Saturday, April 10, 2021

Highly invasive Giant African Snails caught at JFK by customs agents

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Agents at John F. Kennedy International Airport were in for a slimy surprise earlier this week. 

On Sunday, 22 Giant African — a highly invasive species — were discovered in a man’s bag at JFK by U.S. Customs and Border Protection (CBP) agricultural specialists, according to a press release from the agency.

The man — who was traveling back home to the U.S. from Ghana — was also found with about 24 pounds of prohibited items ox tail, dried beef, turkey berry, carrot, medicinal leaves and the traditional African spice known as prekese, according to the release.

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CBP warned that Giant African Snails are some of the “most snails in the ” because they consume 500 types of plants and seriously damage plaster and stucco structures.

U.S. Customs and Border Protection agents seized 22 Giant Afrian Snails from a traveler’s bag at JFK airport earlier this week.
(U. S. Customs and Border Protection)

However, Giant African Snails don’t only put U.S. agriculture and structures at risk. The snails also pose a health risk to humans because they carry “a parasitic nematode that can lead to meningitis,” the release said.

The snails also reproduce quickly, producing up to about 1,200 eggs a year, the CBP said.

Giant African Snails are "highly invasive." CBP said. They eat at least 500 types of plants and can cause damage to stucco and plaster structures.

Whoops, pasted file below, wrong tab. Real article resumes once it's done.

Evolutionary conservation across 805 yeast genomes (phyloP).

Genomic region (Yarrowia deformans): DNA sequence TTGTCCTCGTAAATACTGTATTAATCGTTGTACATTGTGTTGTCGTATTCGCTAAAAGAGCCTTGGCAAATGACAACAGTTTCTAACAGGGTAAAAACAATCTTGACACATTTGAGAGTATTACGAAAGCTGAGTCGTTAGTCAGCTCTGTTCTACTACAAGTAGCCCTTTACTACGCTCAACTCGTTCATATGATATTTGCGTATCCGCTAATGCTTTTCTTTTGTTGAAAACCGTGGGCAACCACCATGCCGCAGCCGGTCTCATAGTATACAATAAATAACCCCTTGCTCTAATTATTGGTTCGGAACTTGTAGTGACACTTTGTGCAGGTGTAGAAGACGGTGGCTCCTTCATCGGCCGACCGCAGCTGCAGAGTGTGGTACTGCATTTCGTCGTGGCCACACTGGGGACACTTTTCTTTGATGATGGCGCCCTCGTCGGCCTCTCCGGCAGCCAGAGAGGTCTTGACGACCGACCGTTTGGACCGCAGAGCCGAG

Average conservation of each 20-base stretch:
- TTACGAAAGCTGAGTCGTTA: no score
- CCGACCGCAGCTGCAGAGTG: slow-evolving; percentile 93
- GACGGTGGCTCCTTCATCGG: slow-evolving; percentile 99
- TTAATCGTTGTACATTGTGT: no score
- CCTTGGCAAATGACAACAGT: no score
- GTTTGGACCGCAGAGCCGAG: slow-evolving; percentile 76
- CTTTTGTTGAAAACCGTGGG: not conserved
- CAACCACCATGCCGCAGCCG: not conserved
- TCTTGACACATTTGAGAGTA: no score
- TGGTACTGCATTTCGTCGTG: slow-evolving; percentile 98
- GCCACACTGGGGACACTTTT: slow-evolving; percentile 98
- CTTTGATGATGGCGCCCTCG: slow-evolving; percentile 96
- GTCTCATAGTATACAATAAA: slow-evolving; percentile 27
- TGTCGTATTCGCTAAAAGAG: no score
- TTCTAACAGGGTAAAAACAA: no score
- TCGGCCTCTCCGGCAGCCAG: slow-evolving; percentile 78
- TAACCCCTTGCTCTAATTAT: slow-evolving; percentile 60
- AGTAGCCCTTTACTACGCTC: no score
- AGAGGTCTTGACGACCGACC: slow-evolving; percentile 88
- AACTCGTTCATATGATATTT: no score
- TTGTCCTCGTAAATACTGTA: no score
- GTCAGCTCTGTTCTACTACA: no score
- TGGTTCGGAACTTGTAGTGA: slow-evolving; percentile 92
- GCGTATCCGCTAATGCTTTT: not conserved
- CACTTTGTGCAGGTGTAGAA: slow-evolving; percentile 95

Giant African Snails are “highly invasive.” CBP said. They eat at least 500 types of plants and can cause damage to stucco and plaster structures.
(U. S. Customs and Border Protection)

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According to the release, the Florida Department of Agriculture and Consumer Services and the USDA Animal and Health Inspection Service are working together to eradicate Giant African Snails from Florida, which were reintroduced in the state in 2011 after being previously eradicated in the 1970s. 

The man -- who was traveling back home to the U.S. from Ghana -- also had about 24 pounds of other prohibited items, CBP said.

The man — who was traveling back home to the U.S. from Ghana — also had about 24 pounds of other prohibited items, CBP said.
(U. S. Customs and Border Protection)

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In the release, CBP advised travelers to make sure they check the agency’s website for prohibited or restricted items from the U.S. before buying them while abroad.

Florida has been working to eradicate Giant African Snails since they were reintroduced to the state in 2011, after first being eradicated in the 1970s.

Florida has been working to eradicate Giant African Snails since they were reintroduced to the state in 2011, after first being eradicated in the 1970s.
(U. S. Customs and Border Protection)

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“Customs and Border Protection agriculture specialists are our nation’s frontline defenders against invasive plant and animal pests that threaten our agricultural resources, and they face this complex and challenging mission with extraordinary commitment and vigilance,” Marty  Raybon, CBP’s acting director of field operations in the New York Field Office, said in a .

sourced via www.foxnews.com

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